NATO overcomes Greek-Turkish tensions to agree Aegean mission
NATO Secretary General Jens Stoltenberg gestures during his speech at the Security Conference in Munich, Germany, Saturday, Feb. 13, 2016. AP PhotoNATO allies have agreed to a plan for their ships in the Aegean Sea to help Turkey and Greece counter criminal networks smuggling refugees into Europe, NATO's chief said on Feb. 25, overcoming territorial sensitivities between Greece and Turkey.
After late night talks in Brussels, NATO envoys set out how ships sent to the Aegean in early February can work with Turkish and Greek coastguards and the European Union border agency Frontex to rescue refugees at sea and return them to Turkey.
"Greek and Turkish forces will not operate in each other's territorial waters and airspace," NATO Secretary-General Jens Stoltenberg said in a statement following the talks.
Relations between Greece and Turkey have traditionally been tense and since the Feb. 11 deal by NATO defense ministers to deploy ships to the Aegean, Greece's defense minister has accused Turkey of trying to undermine the deal.
NATO diplomats said one of the issues was where Greek and Turkish ships should patrol and whether that would set a precedent for claims over disputed territorial waters.
Stoltenberg said other NATO vessels will be able to sail in the territorial waters of Greece and Turkey.
German Chancellor Angela Merkel and Turkish Prime Minister Ahmet Davutoğlu sought the NATO mission to help tackle Europe's worst migration crisis since World War Two. More than a million asylum-seekers arrived last year.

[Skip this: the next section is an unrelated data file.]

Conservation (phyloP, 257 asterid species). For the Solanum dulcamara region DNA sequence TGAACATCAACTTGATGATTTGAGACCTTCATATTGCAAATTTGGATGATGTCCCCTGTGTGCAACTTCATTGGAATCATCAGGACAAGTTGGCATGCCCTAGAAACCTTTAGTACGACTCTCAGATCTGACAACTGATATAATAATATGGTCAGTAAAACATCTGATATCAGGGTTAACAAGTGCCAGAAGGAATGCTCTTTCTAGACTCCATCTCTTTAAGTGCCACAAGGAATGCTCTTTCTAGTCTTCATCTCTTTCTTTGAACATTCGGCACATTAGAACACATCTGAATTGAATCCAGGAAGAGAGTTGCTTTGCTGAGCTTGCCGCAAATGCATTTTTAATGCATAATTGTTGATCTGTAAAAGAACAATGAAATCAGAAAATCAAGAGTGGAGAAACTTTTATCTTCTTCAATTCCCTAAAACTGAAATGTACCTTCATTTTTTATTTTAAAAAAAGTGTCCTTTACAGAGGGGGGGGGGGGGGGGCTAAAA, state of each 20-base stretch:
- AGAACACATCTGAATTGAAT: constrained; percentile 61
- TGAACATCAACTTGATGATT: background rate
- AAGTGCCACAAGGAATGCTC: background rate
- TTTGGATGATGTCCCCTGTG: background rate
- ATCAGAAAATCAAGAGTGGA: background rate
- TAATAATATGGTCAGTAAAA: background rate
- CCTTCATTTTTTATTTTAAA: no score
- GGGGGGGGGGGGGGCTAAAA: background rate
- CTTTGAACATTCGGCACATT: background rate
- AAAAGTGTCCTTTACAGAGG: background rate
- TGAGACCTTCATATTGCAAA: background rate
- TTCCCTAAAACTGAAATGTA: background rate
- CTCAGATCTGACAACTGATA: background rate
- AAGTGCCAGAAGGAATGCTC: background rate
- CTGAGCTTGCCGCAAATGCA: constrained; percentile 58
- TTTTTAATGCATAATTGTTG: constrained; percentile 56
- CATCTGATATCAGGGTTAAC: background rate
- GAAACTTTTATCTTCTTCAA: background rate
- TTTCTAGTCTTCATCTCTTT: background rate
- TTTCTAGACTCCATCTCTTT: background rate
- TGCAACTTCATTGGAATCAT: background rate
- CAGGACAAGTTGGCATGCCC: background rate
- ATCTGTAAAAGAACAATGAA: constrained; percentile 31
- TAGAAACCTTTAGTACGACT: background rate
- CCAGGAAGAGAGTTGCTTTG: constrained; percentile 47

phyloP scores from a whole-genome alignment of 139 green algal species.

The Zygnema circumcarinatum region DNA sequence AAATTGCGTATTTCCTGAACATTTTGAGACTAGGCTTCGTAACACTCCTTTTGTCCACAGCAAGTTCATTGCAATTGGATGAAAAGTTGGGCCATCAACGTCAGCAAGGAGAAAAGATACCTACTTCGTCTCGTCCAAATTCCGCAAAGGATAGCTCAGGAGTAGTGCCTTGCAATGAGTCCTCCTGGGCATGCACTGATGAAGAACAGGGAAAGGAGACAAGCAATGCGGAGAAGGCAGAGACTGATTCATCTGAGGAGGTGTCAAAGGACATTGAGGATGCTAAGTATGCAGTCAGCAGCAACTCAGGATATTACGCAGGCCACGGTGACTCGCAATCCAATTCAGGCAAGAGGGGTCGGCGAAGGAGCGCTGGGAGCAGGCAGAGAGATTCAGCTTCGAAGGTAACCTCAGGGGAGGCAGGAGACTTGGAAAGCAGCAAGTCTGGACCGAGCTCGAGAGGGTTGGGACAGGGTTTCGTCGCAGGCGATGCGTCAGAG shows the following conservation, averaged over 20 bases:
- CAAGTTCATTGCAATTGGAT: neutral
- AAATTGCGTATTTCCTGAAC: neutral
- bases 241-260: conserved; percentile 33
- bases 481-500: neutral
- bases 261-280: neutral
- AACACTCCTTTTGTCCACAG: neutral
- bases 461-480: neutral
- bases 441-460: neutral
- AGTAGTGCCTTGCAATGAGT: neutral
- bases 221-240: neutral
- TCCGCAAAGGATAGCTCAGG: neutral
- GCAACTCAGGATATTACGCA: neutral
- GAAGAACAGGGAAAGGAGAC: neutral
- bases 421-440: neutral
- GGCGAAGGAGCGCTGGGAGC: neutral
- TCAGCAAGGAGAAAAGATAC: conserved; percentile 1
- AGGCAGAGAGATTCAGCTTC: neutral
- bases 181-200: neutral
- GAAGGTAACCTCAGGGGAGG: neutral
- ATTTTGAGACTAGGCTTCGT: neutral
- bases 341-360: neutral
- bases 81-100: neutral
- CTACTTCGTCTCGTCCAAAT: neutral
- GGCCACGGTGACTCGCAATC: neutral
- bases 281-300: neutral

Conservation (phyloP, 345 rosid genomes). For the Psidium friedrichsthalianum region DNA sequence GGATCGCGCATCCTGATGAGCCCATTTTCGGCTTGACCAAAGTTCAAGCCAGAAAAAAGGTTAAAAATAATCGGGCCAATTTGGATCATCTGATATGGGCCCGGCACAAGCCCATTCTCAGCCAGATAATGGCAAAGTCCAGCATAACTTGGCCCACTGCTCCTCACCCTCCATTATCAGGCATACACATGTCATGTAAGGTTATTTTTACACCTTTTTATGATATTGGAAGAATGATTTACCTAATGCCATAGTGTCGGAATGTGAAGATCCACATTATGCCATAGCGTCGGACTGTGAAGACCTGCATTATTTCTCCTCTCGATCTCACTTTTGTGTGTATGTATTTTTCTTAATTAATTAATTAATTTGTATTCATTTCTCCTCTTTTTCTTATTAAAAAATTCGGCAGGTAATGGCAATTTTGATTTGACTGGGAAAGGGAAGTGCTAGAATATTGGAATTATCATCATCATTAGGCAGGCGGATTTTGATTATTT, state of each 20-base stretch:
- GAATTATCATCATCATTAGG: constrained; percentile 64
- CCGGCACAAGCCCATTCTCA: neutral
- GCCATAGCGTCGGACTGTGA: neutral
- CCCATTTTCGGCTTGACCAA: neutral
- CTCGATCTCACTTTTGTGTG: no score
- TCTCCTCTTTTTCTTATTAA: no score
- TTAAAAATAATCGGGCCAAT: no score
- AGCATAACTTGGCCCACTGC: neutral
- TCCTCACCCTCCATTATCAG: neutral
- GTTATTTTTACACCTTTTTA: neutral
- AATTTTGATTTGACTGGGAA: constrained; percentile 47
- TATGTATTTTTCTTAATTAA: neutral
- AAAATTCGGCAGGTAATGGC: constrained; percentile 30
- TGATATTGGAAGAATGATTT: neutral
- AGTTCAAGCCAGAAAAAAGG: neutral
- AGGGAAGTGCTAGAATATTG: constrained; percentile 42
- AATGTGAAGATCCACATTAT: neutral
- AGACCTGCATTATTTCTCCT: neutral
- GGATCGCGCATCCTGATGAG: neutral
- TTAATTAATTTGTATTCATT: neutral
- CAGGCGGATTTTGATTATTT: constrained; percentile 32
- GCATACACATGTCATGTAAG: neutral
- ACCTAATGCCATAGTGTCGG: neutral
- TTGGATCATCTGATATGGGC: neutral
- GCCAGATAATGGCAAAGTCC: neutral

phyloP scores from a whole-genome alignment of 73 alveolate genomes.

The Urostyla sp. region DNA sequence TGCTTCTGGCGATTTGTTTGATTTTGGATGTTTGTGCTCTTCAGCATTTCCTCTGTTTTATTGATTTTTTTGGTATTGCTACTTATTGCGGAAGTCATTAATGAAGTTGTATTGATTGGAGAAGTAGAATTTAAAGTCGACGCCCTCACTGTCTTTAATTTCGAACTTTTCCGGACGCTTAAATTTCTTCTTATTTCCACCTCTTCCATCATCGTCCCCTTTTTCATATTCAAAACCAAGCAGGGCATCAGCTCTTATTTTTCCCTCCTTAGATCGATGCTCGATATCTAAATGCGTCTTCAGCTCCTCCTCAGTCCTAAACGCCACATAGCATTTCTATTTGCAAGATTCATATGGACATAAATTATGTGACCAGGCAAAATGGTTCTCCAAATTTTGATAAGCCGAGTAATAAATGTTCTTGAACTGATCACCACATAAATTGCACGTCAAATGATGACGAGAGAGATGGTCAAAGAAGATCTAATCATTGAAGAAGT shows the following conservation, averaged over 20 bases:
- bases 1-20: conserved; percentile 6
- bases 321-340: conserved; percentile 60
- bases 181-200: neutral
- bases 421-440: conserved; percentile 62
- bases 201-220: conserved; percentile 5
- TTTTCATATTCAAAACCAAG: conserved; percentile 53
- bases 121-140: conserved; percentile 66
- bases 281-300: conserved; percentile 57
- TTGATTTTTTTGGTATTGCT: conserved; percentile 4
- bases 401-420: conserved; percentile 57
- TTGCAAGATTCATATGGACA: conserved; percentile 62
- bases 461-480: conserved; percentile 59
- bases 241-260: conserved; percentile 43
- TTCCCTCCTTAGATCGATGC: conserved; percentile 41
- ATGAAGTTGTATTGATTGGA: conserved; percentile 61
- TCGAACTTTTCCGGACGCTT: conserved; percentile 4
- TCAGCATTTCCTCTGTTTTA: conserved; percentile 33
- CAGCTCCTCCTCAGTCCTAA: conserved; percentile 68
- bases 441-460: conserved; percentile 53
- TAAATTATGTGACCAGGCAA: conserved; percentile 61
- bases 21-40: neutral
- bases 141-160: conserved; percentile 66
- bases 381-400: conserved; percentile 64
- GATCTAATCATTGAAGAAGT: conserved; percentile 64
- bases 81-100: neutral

The European Union is relying on Turkey to help stem the flows of Syrians fleeing civil war, giving Ankara 3 billion euros to set up camps and help take in more refugees, although progress in implementing the deal has been slow.
Germany hopes that unlike the EU's mission off the Italian coast, which brings rescued migrants to Europe's shores, NATO will return migrants to Turkey even if they are picked up in Greek waters, effectively sealing the border.
"In case of rescue of persons coming via Turkey, they will be taken back to Turkey," Stoltenberg said.
One military official close to the talks said the aim was to have the mission fully operational before an EU-Turkey summit in Brussels on March 7. However, a NATO diplomat said that details still needed to be worked out.
A NATO diplomat also played down German expectations that the mission could have a big impact on migrant flows, saying NATO ships would not be permanently on the busiest sea routes for migrants and may encounter relatively few migrant boats.
Turkey and Greece are at odds over boundaries of their territorial waters and airspace in the Aegean due to the peculiar geography of the Aegean Sea, where some Greek islands are lined up along Turkey’s western coasts.
In 1995, the Turkish Parliament declared any unilateral attempt by Greece to extend its territorial waters to 12 nautical miles from the current six miles as a casus belli, or reason to declare war.
Parallel to the dispute over the delimitation of the territorial waters, the two countries are also at odds over the limits of Greek airspace in the Aegean.
Greece claims 10 nautical miles of national air space, while Turkey recognizes only six miles because international law defines airspace as covering a state’s land and its territorial waters.